Taking a Health History: Building a Health History: Asking Difficult Questions

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A careful and comprehensive history is vital before the examination of any patient.  In addition to a good general history, focusing on the history of the presenting complaint enables the clinic to tailor the examination to elicit the appropriate signs and make an accurate diagnosis. The gynecology history taking and exam should always be conducted with appropriate privacy and sensitivity.  The purpose of this paper is to present a script that will be used in my first encounter with a patient for a well-woman appointment.


Creating rapport

Hello.  I am Ayeshia, and I will be examining you today.  I believe you are here for your first well-woman appointment.

I will ask you several questions about your medical and sexual history, some of which might be uncomfortable.  Your information will be confidential and not be shared with another person without your consent.

Demographic History

I will start by taking your personal information.

  • What is your name?
  • How old are you?
  • How would you describe your gender?
  • What is your address?

Medical history

I will then proceed to your general medical history.

  • Do you have any chronic illnesses?
  • What medications and supplements, prescribed or over-the-counter, are you taking, and what are their indications?
  • What food, drug, or environmental allergies do you have?
  • When was your last Tetanus and Influenza shot?
  • Which mental health disorders have you been diagnosed with currently or in the past? (Schuiling & Likis, 2022).

Substance Use History

  • I will ask you about your substance use.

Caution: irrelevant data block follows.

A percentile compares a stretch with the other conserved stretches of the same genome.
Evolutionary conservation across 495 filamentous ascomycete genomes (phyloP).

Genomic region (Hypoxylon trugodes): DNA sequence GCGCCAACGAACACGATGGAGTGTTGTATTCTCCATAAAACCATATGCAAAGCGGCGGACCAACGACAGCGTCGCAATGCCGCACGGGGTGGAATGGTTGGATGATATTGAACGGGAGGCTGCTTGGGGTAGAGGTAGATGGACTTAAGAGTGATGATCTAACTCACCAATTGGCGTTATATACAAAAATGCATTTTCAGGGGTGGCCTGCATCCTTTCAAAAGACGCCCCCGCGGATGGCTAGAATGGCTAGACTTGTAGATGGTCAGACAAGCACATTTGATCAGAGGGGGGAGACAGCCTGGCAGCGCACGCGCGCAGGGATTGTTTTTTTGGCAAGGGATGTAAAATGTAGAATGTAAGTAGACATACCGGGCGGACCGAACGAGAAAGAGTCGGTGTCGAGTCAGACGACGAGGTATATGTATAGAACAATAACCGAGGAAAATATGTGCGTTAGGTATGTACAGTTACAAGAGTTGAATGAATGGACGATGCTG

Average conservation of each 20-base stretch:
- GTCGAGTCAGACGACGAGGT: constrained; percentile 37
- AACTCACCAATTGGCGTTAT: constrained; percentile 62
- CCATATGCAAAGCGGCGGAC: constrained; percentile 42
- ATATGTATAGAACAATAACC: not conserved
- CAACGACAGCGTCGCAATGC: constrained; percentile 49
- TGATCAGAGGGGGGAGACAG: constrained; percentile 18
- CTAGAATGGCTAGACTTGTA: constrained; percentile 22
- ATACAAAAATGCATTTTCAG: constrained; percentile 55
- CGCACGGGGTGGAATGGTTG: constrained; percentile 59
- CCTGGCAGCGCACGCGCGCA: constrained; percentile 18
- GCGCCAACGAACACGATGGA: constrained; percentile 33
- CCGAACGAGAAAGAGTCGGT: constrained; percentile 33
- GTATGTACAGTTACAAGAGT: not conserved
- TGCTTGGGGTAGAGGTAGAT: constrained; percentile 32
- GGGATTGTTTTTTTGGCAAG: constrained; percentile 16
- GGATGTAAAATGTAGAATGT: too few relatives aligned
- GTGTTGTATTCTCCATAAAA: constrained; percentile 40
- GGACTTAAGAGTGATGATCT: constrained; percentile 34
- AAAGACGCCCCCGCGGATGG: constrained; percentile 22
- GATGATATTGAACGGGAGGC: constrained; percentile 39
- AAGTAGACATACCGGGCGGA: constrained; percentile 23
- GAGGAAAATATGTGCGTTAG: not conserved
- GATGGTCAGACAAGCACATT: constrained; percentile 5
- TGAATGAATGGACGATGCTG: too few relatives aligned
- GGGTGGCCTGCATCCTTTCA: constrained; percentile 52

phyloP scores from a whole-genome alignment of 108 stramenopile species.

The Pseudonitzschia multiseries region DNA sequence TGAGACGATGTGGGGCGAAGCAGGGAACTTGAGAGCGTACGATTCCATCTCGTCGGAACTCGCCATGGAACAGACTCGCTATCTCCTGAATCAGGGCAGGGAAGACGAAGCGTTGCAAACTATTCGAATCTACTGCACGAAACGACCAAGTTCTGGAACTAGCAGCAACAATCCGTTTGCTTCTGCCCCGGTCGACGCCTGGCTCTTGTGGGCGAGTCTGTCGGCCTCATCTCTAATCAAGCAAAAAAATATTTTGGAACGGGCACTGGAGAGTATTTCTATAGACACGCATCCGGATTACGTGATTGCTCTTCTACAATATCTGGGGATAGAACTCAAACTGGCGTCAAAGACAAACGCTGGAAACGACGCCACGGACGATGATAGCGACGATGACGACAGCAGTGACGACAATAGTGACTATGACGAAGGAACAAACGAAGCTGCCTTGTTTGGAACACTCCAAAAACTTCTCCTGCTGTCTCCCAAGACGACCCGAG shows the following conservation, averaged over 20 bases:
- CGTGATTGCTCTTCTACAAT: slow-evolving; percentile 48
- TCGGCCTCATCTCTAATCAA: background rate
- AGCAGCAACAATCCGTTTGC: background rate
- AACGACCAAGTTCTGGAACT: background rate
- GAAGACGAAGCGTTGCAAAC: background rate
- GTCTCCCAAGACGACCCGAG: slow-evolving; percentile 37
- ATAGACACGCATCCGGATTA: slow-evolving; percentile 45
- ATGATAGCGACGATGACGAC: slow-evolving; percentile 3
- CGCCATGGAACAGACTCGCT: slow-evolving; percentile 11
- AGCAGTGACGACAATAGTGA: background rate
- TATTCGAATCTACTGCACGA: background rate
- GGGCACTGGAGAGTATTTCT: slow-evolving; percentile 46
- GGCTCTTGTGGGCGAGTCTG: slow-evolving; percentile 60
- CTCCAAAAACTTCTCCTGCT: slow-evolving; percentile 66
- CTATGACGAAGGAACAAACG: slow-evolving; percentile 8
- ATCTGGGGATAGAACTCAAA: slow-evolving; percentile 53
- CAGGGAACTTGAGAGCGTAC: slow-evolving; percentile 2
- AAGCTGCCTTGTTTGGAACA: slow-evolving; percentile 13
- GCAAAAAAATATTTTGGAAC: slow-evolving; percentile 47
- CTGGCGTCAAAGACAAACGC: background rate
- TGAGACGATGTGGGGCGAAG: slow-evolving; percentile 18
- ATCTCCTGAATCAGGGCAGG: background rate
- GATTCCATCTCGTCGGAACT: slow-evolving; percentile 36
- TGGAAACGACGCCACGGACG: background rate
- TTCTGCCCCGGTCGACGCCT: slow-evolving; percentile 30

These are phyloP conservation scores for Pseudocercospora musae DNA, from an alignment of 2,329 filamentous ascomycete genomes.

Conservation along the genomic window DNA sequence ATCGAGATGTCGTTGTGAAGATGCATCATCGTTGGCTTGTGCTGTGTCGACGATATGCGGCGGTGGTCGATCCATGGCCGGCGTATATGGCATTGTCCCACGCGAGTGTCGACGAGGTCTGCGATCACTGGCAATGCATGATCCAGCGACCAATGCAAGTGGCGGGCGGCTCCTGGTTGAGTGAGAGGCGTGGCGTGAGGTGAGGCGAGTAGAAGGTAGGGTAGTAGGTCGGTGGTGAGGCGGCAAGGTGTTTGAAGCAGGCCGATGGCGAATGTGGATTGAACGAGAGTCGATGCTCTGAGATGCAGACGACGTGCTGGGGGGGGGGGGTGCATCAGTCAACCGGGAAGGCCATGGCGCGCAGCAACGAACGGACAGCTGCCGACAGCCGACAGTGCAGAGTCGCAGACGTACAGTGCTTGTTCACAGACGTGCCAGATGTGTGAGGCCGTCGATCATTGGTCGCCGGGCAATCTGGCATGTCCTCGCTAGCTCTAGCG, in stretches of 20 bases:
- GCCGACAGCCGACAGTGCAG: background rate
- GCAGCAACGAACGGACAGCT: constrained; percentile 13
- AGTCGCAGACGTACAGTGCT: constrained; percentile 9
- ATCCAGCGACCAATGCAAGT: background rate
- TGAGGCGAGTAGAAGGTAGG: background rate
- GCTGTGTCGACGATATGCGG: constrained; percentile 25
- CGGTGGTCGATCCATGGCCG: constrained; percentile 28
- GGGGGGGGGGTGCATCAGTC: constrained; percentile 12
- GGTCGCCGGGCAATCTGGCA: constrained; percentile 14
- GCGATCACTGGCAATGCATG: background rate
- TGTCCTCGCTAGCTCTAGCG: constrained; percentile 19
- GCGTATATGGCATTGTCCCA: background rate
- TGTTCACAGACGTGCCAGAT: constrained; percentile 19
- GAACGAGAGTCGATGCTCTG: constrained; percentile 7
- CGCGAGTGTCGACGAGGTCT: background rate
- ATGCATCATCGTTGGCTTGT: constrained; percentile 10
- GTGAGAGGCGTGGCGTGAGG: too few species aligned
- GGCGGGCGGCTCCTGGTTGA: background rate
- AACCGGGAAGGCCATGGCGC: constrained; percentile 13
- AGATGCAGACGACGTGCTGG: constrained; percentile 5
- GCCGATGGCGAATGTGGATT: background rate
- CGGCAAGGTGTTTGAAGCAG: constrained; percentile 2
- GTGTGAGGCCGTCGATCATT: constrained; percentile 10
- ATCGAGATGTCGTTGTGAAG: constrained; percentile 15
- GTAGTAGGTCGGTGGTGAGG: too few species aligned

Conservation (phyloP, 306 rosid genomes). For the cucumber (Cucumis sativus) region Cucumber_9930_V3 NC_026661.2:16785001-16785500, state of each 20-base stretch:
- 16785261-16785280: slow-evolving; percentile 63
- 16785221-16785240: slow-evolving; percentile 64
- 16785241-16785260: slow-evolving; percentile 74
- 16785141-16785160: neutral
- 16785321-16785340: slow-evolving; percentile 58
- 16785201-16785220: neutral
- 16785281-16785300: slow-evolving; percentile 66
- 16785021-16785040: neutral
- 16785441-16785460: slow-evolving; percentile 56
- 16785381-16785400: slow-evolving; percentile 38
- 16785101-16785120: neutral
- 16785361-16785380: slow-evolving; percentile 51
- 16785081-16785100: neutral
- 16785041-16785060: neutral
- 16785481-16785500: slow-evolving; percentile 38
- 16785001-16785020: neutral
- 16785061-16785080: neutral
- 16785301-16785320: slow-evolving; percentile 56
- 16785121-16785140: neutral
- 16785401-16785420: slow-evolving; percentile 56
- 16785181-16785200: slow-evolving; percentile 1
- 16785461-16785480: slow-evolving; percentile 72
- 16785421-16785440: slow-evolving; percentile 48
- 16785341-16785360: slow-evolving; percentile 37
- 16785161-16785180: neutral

• Do you currently take alcohol, and if yes, how often and what amount?
  • Do you smoke, and if yes, how many packets per day?
  • Have you ever used illicit substances like marijuana, cocaine, or heroin?

Family Health History

  • Do you have family members with chronic illnesses?
  • Has any family member died from a chronic illness?
  • Which gynecologic disorders are present in your family members? (Schuiling & Likis, 2022)


  • What is your current education level?
  • What is your occupation?
  • What is your income level?
  • What challenges do you experience accessing healthcare?
  • Do you have private or public-funded health insurance?
  • What is your marital status?
  • How many children do you have?
  • How often do you engage in physical exercises?
  • How would you describe your sleep pattern?
  • How many meals do you have daily, and what are your food preferences?
  • What challenges do you face in accessing healthy foods? (Ziso et al., 2022).
  • Have you encountered domestic abuse?
  • Have you ever been convicted?

Gynecologic Health History

I will now ask you questions about your reproductive and sexual health.  This will include your menstruation, contraceptive use, sexual functioning, reproductive and obstetric history, and cancer screening (Aryal & Atreya, 2022).

Menstrual History

  • At what age did you have your first menses?
  • When was your last menstrual period?
  • How long is your menstrual cycle?
  • Is your menstrual cycle regular or irregular?
  • What is the duration of your menses? (Schuiling & Likis, 2022).
  • Do you experience very painful menses or excessive menstrual bleeding?
  • Do you experience clots or vaginal pooling during menses?
  • How many tampons or pads do you use per day during menses?
  • Do you experience spotting between menses or missed menses?
  • What premenstrual symptom do you experience, that is, 3-7 days before the onset of menses?